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      The epigenetic regulation of centromeres and telomeres in plants and animals

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          The centromere is a chromosomal region where the kinetochore is formed, which is the attachment point of spindle fibers. Thus, it is responsible for the correct chromosome segregation during cell division. Telomeres protect chromosome ends against enzymatic degradation and fusions, and localize chromosomes in the cell nucleus. For this reason, centromeres and telomeres are parts of each linear chromosome that are necessary for their proper functioning. More and more research results show that the identity and functions of these chromosomal regions are epigenetically determined. Telomeres and centromeres are both usually described as highly condensed heterochromatin regions. However, the epigenetic nature of centromeres and telomeres is unique, as epigenetic modifications characteristic of both eu- and heterochromatin have been found in these areas. This specificity allows for the proper functioning of both regions, thereby affecting chromosome homeostasis. This review focuses on demonstrating the role of epigenetic mechanisms in the functioning of centromeres and telomeres in plants and animals.

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          Shotgun bisulphite sequencing of the Arabidopsis genome reveals DNA methylation patterning.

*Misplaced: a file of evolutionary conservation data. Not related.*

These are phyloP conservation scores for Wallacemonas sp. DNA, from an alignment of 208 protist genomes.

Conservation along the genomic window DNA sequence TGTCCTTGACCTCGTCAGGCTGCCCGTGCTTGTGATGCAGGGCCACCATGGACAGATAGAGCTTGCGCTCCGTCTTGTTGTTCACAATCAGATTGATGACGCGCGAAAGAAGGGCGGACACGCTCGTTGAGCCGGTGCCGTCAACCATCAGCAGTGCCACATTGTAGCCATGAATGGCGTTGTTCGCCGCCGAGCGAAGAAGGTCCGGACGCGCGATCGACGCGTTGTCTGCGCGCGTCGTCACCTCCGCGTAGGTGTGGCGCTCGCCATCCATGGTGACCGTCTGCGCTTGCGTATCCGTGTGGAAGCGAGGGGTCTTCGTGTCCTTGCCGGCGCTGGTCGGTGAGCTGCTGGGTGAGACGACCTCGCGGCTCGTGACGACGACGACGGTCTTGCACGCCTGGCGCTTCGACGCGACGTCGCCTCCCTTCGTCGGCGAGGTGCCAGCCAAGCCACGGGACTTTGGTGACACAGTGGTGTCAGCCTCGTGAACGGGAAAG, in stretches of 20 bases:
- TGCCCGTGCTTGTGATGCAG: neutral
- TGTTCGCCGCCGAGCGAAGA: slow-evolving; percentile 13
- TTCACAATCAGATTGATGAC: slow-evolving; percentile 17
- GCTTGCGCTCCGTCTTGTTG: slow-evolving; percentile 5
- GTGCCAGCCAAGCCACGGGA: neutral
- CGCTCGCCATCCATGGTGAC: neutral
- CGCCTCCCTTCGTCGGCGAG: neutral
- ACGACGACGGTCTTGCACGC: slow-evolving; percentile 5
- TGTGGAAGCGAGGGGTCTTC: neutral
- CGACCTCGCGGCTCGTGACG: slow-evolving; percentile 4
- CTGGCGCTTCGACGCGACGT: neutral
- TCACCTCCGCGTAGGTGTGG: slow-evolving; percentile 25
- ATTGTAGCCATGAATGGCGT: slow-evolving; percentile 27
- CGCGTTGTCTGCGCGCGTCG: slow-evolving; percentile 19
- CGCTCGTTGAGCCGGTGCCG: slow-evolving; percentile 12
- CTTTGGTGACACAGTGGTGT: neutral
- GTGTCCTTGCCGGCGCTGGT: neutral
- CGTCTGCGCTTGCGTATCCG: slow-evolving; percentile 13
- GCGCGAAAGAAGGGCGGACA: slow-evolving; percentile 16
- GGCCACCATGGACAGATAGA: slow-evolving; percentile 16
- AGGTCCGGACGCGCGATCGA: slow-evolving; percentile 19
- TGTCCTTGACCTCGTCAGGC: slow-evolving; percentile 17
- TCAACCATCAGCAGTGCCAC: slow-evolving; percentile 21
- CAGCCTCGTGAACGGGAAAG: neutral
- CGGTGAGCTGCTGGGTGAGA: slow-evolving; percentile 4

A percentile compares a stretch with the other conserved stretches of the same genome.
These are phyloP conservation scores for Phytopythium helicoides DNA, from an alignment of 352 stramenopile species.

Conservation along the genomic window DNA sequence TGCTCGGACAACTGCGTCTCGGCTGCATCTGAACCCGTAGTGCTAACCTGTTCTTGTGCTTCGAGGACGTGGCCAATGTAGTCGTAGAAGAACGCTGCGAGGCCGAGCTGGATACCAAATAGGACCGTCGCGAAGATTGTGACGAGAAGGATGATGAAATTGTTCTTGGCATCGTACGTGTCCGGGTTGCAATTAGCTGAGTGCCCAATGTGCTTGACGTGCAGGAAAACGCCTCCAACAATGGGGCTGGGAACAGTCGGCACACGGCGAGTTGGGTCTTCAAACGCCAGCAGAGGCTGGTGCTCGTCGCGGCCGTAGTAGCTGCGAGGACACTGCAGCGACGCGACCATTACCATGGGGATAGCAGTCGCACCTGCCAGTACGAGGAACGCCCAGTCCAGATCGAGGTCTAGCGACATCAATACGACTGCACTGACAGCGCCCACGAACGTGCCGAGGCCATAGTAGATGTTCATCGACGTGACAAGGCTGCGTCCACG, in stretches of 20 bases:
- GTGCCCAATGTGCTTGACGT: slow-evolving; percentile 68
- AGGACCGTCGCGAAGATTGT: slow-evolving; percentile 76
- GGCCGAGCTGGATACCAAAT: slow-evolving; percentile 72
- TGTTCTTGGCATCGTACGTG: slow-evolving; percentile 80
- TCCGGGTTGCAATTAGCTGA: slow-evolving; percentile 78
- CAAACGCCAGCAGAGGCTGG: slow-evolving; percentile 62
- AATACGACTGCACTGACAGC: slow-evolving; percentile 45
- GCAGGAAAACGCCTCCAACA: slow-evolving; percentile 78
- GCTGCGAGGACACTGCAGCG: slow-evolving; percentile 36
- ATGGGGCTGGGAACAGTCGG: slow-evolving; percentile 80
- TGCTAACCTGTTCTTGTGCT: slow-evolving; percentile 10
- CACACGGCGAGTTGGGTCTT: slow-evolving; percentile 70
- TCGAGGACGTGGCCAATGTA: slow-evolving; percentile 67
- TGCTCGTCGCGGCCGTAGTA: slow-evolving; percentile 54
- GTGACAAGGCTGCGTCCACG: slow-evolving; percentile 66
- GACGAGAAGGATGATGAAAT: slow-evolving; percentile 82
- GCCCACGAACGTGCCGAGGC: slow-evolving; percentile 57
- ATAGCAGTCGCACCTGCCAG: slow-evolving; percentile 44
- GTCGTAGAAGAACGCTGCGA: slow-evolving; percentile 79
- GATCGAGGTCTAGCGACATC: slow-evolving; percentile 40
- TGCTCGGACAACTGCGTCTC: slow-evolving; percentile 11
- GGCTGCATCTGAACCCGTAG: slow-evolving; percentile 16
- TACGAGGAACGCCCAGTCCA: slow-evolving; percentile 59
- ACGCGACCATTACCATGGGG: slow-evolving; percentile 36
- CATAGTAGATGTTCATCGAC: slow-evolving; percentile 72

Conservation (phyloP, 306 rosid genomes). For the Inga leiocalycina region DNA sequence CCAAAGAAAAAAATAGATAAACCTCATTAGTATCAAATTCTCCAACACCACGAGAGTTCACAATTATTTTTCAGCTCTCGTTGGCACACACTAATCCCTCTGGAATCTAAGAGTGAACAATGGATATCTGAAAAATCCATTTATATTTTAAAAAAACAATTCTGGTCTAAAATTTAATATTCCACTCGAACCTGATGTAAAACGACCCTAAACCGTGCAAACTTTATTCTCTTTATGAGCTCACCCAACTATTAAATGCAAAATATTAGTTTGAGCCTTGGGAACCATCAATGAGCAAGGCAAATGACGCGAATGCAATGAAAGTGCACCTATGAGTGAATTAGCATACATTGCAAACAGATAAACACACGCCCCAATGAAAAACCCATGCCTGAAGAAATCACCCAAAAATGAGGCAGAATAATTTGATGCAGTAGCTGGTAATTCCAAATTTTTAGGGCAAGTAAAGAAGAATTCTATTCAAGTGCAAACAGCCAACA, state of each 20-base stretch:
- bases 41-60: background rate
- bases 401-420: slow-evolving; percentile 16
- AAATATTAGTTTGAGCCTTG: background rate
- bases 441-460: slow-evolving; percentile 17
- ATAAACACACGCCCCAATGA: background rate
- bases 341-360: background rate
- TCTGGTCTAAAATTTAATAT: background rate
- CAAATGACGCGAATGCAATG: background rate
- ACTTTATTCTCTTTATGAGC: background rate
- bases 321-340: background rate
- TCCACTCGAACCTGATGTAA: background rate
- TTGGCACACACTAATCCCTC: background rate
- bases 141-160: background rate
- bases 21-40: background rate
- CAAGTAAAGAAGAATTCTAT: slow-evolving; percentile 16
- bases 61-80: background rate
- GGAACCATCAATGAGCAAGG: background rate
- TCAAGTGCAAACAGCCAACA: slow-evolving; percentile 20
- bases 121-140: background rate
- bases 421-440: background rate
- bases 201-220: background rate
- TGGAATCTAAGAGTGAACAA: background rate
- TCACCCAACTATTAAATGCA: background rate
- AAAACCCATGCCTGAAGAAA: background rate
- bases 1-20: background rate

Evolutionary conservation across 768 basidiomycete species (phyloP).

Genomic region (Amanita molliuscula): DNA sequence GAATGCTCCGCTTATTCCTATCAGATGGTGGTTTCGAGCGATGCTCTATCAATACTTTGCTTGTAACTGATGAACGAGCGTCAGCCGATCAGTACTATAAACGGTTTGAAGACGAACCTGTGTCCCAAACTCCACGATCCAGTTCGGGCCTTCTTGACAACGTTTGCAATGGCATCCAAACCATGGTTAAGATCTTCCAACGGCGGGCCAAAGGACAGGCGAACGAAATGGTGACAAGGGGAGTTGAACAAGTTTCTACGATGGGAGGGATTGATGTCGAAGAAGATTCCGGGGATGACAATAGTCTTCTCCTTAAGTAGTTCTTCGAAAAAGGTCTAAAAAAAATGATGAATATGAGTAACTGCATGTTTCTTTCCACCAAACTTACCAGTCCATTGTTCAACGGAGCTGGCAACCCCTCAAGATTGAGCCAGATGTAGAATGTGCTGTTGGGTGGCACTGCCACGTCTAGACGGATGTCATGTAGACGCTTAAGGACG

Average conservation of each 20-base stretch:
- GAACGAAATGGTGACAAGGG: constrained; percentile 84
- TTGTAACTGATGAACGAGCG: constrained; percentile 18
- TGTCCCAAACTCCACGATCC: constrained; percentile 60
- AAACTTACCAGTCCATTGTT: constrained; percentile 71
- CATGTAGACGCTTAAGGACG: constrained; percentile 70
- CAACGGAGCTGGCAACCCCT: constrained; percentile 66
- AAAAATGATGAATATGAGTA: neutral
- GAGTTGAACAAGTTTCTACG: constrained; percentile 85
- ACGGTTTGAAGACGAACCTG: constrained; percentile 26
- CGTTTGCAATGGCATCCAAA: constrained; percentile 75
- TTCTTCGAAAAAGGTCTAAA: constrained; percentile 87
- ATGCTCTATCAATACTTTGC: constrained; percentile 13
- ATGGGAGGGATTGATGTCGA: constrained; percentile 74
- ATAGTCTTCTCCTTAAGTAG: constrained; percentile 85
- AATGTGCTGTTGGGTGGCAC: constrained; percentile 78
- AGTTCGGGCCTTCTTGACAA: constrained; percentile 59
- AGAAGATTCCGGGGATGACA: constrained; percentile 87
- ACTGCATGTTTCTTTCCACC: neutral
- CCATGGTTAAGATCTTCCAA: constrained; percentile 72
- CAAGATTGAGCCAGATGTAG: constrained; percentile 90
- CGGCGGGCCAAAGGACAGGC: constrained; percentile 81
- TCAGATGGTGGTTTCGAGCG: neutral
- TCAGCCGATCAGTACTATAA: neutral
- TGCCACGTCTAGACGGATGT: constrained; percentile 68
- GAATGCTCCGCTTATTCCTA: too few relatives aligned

Cytosine DNA methylation is important in regulating gene expression and in silencing transposons and other repetitive sequences. Recent genomic studies in Arabidopsis thaliana have revealed that many endogenous genes are methylated either within their promoters or within their transcribed regions, and that gene methylation is highly correlated with transcription levels. However, plants have different types of methylation controlled by different genetic pathways, and detailed information on the methylation status of each cytosine in any given genome is lacking. To this end, we generated a map at single-base-pair resolution of methylated cytosines for Arabidopsis, by combining bisulphite treatment of genomic DNA with ultra-high-throughput sequencing using the Illumina 1G Genome Analyser and Solexa sequencing technology. This approach, termed BS-Seq, unlike previous microarray-based methods, allows one to sensitively measure cytosine methylation on a genome-wide scale within specific sequence contexts. Here we describe methylation on previously inaccessible components of the genome and analyse the DNA methylation sequence composition and distribution. We also describe the effect of various DNA methylation mutants on genome-wide methylation patterns, and demonstrate that our newly developed library construction and computational methods can be applied to large genomes such as that of mouse.
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            The biology of chromatin remodeling complexes.